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St. Mary’s College of Maryland Dedicates Memorial to Enslaved People


On Saturday, St. Mary’s College of Maryland unveiled a memorial to honor the enslaved people of southern Maryland.

The college held a virtual dedication of the memorial, entitled From Absence to Presence: the Commemorative to Enslaved Peoples of Southern Maryland. The ceremony at St. Mary’s was the culmination of a journey that began in 2016 with an archaeological discovery on the campus grounds.

In the summer of 2016, when the college was preparing to build a new stadium, state regulations dictated the school undergo an archaeological dig before breaking ground on construction. The excavation uncovered artifacts associated with enslaved people’s living quarters. 

College President Tuajuanda C. Jordan understood the significance of the findings. She established a focus group of students, faculty, and community members to decide on an appropriate way to honor the enslaved people who lived in St Mary’s City between 1750 and 1815.

The Legacy of Slavery

The memorial tells the story of “resilience, persistence, and creative problem-solving that defined the lives” of enslaved peoples, hoping to lend a voice to those who’ve been silenced.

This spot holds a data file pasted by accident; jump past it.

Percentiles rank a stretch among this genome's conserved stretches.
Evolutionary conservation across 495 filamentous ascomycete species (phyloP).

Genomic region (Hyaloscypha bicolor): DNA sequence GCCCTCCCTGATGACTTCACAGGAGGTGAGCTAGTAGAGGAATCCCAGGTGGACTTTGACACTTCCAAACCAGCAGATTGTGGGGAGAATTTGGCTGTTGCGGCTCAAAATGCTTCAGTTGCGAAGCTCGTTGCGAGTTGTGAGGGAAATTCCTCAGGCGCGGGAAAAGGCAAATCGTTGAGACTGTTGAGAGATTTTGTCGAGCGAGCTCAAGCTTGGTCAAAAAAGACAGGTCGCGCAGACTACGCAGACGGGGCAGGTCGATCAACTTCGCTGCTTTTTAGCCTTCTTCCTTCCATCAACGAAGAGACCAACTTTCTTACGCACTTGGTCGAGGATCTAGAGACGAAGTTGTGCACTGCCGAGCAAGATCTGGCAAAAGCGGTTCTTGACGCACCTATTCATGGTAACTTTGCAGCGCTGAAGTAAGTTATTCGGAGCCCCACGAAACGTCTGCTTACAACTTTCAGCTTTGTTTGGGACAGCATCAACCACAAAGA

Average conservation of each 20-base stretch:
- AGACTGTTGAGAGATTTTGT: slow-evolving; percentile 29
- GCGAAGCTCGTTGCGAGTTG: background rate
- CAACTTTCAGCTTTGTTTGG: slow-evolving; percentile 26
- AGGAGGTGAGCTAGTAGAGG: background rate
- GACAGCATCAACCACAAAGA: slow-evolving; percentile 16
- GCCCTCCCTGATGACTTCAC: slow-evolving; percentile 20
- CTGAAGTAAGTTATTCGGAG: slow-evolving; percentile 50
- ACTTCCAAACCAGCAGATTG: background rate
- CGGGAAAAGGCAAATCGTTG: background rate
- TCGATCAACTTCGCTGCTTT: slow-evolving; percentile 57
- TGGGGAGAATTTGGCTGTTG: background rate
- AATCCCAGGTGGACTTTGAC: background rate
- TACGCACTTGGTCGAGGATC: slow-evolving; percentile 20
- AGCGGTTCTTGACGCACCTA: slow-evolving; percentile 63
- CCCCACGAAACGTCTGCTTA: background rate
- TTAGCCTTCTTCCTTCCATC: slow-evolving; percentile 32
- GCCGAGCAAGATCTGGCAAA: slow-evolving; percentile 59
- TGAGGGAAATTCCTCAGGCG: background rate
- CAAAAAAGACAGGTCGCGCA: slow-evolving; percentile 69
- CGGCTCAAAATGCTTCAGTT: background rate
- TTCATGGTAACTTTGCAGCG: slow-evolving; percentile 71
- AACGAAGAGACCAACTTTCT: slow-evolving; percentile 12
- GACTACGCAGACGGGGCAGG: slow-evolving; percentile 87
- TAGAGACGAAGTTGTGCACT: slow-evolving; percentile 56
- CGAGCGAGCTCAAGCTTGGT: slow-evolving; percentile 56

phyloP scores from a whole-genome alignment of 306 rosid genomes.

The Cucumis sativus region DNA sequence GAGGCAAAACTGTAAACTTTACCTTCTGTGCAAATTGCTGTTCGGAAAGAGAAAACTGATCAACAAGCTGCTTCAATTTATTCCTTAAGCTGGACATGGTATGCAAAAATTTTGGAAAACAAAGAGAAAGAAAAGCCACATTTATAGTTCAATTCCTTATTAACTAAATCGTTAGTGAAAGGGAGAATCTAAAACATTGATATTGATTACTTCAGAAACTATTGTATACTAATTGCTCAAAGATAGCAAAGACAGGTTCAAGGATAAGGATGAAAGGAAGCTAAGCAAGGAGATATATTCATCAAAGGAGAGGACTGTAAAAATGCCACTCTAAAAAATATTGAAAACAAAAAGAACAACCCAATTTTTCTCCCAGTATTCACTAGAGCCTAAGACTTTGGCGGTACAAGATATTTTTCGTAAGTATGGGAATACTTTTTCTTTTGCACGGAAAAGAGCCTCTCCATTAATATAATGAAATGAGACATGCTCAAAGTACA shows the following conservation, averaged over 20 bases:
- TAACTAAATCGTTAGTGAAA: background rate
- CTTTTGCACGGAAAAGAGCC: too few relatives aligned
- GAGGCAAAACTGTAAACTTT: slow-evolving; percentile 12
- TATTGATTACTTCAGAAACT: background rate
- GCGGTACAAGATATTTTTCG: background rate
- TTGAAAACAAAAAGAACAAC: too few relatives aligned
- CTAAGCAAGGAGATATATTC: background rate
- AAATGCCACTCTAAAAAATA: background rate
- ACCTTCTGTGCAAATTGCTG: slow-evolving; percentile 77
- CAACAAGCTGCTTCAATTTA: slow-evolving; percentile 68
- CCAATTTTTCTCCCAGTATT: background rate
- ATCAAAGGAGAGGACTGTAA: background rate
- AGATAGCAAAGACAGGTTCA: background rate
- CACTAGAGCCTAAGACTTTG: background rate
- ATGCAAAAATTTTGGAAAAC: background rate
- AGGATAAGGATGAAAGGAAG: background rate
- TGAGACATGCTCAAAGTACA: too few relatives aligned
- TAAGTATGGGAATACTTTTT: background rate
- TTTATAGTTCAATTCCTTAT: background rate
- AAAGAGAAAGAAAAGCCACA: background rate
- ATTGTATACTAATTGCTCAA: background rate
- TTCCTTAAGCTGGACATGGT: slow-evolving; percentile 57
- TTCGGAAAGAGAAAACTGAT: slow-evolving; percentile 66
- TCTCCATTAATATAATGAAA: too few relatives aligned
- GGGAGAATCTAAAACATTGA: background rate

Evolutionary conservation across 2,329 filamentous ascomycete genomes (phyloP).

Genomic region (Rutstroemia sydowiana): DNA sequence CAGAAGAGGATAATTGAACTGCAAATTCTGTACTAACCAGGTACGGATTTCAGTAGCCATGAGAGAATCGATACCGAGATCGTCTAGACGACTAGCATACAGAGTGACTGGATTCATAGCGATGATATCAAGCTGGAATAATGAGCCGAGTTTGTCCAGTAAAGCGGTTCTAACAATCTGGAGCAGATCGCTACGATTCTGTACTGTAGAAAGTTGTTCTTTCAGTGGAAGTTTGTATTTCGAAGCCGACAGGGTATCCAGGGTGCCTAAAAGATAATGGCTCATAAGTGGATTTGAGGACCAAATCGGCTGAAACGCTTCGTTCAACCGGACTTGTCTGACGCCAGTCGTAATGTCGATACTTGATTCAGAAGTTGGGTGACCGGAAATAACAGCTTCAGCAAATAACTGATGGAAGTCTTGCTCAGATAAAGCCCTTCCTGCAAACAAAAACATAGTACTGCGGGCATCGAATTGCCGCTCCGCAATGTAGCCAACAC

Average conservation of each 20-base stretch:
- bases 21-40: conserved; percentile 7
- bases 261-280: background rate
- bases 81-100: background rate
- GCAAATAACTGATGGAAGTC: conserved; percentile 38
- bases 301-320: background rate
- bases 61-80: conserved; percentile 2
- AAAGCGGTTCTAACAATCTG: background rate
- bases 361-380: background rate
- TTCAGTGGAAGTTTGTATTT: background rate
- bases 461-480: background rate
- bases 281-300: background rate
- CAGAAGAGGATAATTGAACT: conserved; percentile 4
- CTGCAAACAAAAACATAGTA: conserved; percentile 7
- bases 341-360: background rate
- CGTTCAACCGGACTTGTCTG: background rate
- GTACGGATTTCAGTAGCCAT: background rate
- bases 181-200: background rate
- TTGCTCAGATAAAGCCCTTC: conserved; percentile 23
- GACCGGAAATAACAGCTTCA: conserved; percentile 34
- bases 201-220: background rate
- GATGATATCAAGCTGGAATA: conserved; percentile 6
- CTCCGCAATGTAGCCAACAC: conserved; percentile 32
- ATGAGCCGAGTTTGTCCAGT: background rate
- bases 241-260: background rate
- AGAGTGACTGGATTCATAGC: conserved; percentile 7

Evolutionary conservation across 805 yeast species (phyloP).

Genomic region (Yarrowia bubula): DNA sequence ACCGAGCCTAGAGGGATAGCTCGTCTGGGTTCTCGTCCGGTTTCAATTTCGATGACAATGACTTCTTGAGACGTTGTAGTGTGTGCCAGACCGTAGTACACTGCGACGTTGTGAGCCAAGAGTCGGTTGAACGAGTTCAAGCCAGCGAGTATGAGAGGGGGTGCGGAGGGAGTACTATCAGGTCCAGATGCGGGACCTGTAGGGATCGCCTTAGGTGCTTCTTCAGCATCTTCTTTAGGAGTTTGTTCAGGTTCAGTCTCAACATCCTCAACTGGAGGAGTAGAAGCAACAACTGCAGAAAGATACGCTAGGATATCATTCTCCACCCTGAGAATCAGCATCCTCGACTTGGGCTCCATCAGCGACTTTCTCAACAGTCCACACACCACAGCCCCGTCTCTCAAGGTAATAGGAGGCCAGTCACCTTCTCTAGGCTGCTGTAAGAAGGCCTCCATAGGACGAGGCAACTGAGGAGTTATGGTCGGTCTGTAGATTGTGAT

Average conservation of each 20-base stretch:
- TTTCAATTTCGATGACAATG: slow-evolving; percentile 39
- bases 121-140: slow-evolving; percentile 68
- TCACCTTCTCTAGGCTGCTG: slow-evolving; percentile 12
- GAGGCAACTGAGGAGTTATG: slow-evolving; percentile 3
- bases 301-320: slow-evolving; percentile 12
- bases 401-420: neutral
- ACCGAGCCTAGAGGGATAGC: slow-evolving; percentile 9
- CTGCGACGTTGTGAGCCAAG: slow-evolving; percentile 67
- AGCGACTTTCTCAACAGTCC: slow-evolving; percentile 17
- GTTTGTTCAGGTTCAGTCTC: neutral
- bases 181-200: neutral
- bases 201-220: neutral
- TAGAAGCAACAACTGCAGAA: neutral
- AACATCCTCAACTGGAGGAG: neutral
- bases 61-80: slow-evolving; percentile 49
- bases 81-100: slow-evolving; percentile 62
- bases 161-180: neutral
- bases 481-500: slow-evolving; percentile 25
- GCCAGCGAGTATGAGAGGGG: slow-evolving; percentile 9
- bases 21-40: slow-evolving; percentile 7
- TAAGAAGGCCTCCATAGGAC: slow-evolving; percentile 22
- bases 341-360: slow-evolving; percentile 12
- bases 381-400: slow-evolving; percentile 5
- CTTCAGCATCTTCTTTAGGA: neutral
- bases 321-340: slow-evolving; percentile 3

Installation of the memorial began last month while the virtual dedication last week was held in the presence of Maryland Governor Larry Hogan, Senators Ben Cardin and Chris Van Hollen, and Congressman Steny Hoyer.

President Jordan stated her hope that the memorial “will help people think about how we treat each other in this country, how we talk about our history and realize that we’ve lost major chapters in what we are about as people.”

The virtual commemoration also included student reflections on their ideas of freedom as well as a reading by poet Quenton Baker.

The memorial cost around $600,000, most of which was funded by the state with support from private donors and foundations.

Last year, Georgetown University students proposed creating a fund to benefit the descendants of 272 slaves who were sold in 1838 to pay off the university’s debts. In a similar move, the University of Virginia announced earlier this year that it is naming buildings after enslaved people who built the campus. 

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